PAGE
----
Former President’s historic China visit overshadowed by death of baboon

The first former president of the Republic of China to visit the People’s Republic of China may have made international headlines in recent days, but the leading news story in Taiwan was the tragic death of a baboon who was found fatally injured upon capture, Monday, March 27.

[See previous story: African baboon caught after more than 17 days on the loose in northern Taiwan]

An analysis of headlines from a wide range of Taiwanese news outlets collected by a news aggregator used by this publication, showed that between 11:29 am and 11:42 am yesterday, of 100 stories published, 11 were dedicated to the baboon, and just one to former president Ma Ying-jeou’s visit to China.

“People on both sides of the Taiwan Strait are Chinese people, and are both descendants of the Yan and Yellow Emperors,” Ma said at a ceremony at the Sun Yat-sen Mausoleum in Nanjing today.

But the speech did not draw much attention on the Taiwan side of the strait. An online survey posted by a radio DJ in Tainan City asking which is the more important news issue today, Mr Ma’s visit to China or the baboon dying in Taoyuan, drew close to 2,000 responses with 96% choosing the baboon story, and just 4% choosing the Ma China visit.

Survey by DJ金寶,

The Taiwanese people’s disinterest in Ma’s visit may be illustrative of the deep divide between the former KMT (Chinese Nationalist Party) president’s sentiments and the aspirations of the Taiwanese people.

“We sincerely hope the two sides will work together to pursue peace, avoid war, and strive to revitalize China … This is an unavoidable responsibility of Chinese people on both sides of the strait, and we must work hard,” Ma said today in a statement eerily echoing Xi Jinping’s “Great Rejuvenation of the Chinese Nation” speeches.

The Ma camp has painted his 12-day China trip as one focused on paying homage to his ancestors while leading a group of students on an educational exchange. But Ma’s itinerary is heavy on visiting sites commemorating the establishment of the Republic of China, and especially the Second Sino-Japanese War – a conflict which saw the KMT and CCP pause their civil war and form a united front against a foreign aggressor. Every symbolic point of the itinerary appears to have been chosen to convey a semiotic message.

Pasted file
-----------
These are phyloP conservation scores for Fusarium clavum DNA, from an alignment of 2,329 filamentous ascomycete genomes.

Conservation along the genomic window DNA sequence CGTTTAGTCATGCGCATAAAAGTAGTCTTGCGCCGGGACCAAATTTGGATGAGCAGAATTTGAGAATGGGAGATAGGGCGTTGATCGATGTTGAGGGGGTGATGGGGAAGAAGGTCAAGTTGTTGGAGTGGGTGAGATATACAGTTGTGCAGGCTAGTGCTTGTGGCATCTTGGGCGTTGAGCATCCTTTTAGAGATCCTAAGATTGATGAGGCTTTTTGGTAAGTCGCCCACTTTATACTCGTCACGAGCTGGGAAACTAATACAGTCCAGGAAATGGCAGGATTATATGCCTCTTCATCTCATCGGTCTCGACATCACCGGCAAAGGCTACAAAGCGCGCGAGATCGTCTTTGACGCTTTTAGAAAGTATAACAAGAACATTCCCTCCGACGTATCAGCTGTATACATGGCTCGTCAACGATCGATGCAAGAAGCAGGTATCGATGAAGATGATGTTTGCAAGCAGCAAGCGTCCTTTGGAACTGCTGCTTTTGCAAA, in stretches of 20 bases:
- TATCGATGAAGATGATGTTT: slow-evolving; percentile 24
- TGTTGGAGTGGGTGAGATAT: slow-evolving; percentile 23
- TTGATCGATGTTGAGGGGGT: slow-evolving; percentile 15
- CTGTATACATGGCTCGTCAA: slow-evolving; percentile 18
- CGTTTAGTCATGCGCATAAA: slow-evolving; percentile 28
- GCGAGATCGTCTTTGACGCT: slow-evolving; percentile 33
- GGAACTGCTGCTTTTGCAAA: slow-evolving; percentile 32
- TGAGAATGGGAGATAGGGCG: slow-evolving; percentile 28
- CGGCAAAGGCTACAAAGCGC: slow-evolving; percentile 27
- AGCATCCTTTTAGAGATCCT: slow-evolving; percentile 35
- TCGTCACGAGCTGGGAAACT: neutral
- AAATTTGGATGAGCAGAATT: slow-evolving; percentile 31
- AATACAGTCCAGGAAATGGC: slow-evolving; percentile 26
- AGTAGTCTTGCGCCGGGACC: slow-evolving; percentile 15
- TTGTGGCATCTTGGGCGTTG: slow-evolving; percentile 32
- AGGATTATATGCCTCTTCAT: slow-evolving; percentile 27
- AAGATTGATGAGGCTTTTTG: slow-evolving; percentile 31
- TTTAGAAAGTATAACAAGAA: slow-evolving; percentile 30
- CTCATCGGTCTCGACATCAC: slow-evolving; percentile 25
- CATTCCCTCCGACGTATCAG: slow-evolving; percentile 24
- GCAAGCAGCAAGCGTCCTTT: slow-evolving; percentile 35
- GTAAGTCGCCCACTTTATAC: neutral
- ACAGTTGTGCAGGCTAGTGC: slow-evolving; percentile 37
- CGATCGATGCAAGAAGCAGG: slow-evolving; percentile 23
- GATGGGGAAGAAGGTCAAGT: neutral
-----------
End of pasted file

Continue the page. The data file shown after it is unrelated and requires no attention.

As far as the signals from Beijing go, Ma’s visit has so far received the petulant snub treatment. There was no red carpet rolled out for Ma when he stepped off the Chinese state-owned China Air airplane at Shanghai’s Pudong Airport, March 27, 2023, in contrast with the visit of former Vice President Lien Chan in 2005.

composite image contrasting welcome to China
Former President Ma Ying-jeou gets cold tarmac treatment, 2023; as compared to former Vice President Lien Chan’s warm welcome in 2005.

When Lien Chan arrived in China in 2005, he was greeted by the director of the Taiwan Affairs Office: by contrast, Ma was greeted by the deputy director of the Taiwan Affairs Office.

In a Liberty Times report, Sung Kuo-chen, a senior researcher at the International Relations Research Center of National Chengchi University, said that China’s reception standards are deliberately downgraded. In the past, “Mr. Ma” at least shook hands with Xi Jinping, but this time he sent the deputy director of the Taiwan Affairs Office of the Mainland China to pick him up. Moreover, Chinese official media don’t even address him as “Mr,” showing a lack of politeness, and lowered reception standards.

Sung emphasized that Ma Ying-jeou’s visit to China had a negative influence on Taiwan by encouraging capitulationism and appeasement, which not only weakened the psychological morale of the Taiwanese people, but also made the international community think that Taiwan was not united enough, which in turn weakens international support for Taiwan.

Beijing continues to deny requests from the Taiwanese government for state-to-state diplomatic talks because the current Democratic Progressive Party administration insists on Taiwan being treated as a sovereign nation, rather than a province of China.

Ma Ying-jeou’s acceptance of the low-standard treatment shown to him in the People’s Republic of China marks a strong contrast in the way he and his party regards Taiwan.

This is why the Taiwanese people were more interested in the movements of an exotic primate on the loose in what they regard as their own country, rather than their former president’s itinerary in a foreign country he regards as his motherland.

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